# How do you find the intervals of increasing and decreasing using the first derivative given y=x(x^2-3)?

Dec 25, 2016

Increasing: $\left(- \infty , - 1\right) , \left(1 , \infty\right)$
Decreasing: $\left(- 1 , 1\right)$

#### Explanation:

Expand to avoid having to use the product rule.

$y = {x}^{3} - 3 x$

Use the power rule to differentiate.

$y ' = 3 {x}^{2} - 3$

Find the critical values. These will occur when the derivative equals $0$ or is undefined. There are no undefined points on a quadratic function.

$0 = 3 {x}^{2} - 3$

$0 = 3 \left({x}^{2} - 1\right)$

$0 = {x}^{2} - 1$

$0 = \left(x + 1\right) \left(x - 1\right)$

$x = - 1 \mathmr{and} 1$

We have three separate intervals we have to check here. There is $\left(- \infty , - 1\right) , \left(- 1 , 1\right) \mathmr{and} \left(1 , \infty\right)$.

Pick test points. If when substituted into the derivative the derivative is negative, the function is deceasing over that interval. If the derivative is positive, the function is increasing over that interval.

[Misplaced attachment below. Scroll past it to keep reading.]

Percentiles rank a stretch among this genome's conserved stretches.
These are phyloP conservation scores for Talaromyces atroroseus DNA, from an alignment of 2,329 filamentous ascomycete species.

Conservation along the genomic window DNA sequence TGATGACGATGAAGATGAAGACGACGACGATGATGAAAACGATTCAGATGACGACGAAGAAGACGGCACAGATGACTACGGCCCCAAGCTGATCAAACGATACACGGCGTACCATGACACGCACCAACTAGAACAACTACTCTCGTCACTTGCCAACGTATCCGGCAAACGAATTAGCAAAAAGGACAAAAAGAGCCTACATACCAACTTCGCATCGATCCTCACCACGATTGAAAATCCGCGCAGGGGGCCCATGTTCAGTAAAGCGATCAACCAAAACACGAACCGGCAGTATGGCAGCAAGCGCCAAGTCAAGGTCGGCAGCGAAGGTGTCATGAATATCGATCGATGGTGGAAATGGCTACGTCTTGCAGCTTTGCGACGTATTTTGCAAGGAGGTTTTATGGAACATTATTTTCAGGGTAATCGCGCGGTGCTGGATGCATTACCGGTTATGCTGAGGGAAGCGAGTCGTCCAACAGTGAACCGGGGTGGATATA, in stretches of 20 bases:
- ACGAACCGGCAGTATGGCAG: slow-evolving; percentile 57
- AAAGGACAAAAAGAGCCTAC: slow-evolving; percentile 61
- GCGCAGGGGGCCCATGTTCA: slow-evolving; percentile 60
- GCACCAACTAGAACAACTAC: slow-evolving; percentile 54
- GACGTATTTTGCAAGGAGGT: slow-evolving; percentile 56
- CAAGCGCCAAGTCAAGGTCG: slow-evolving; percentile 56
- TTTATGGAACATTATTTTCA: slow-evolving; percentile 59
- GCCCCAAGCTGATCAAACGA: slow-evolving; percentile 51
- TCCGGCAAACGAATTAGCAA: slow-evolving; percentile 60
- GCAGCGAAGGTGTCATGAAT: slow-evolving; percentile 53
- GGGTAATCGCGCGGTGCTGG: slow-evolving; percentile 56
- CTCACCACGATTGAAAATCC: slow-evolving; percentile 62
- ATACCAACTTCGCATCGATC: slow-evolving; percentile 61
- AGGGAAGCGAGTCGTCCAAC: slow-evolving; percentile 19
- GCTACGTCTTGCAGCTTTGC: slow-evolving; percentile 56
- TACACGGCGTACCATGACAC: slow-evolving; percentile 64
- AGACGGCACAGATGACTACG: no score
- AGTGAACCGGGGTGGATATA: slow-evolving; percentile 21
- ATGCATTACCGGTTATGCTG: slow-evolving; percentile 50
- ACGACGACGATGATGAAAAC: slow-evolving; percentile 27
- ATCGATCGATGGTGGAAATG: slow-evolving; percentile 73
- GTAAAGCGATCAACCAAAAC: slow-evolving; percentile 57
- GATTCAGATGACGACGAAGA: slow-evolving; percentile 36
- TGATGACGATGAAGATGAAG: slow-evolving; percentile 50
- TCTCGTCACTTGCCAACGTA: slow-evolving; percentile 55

Test Point 1: $x = - 2$

$y ' = 3 {x}^{2} - 3 \to y ' = 3 {\left(- 2\right)}^{2} - 3 = 3 \left(4\right) - 3 = 9$

$\therefore$The function is increasing over $\left(- \infty , - 1\right)$.

Test Point 2: $x = 0$

$y ' = 3 {x}^{2} - 3 \to y ' = 3 {\left(0\right)}^{2} - 3 = 3 \left(0\right) - 3 = - 3$

$\therefore$The function is decreasing over $\left(- 1 , 1\right)$

Test Point 3: $x = 2$

$y ' = 3 {x}^{2} - 3 \to y ' = 3 {\left(2\right)}^{2} - 3 = 3 \left(4\right) - 3 = 9$

$\therefore$ The function is increasing over $\left(1 , \infty\right)$.

Hopefully this helps!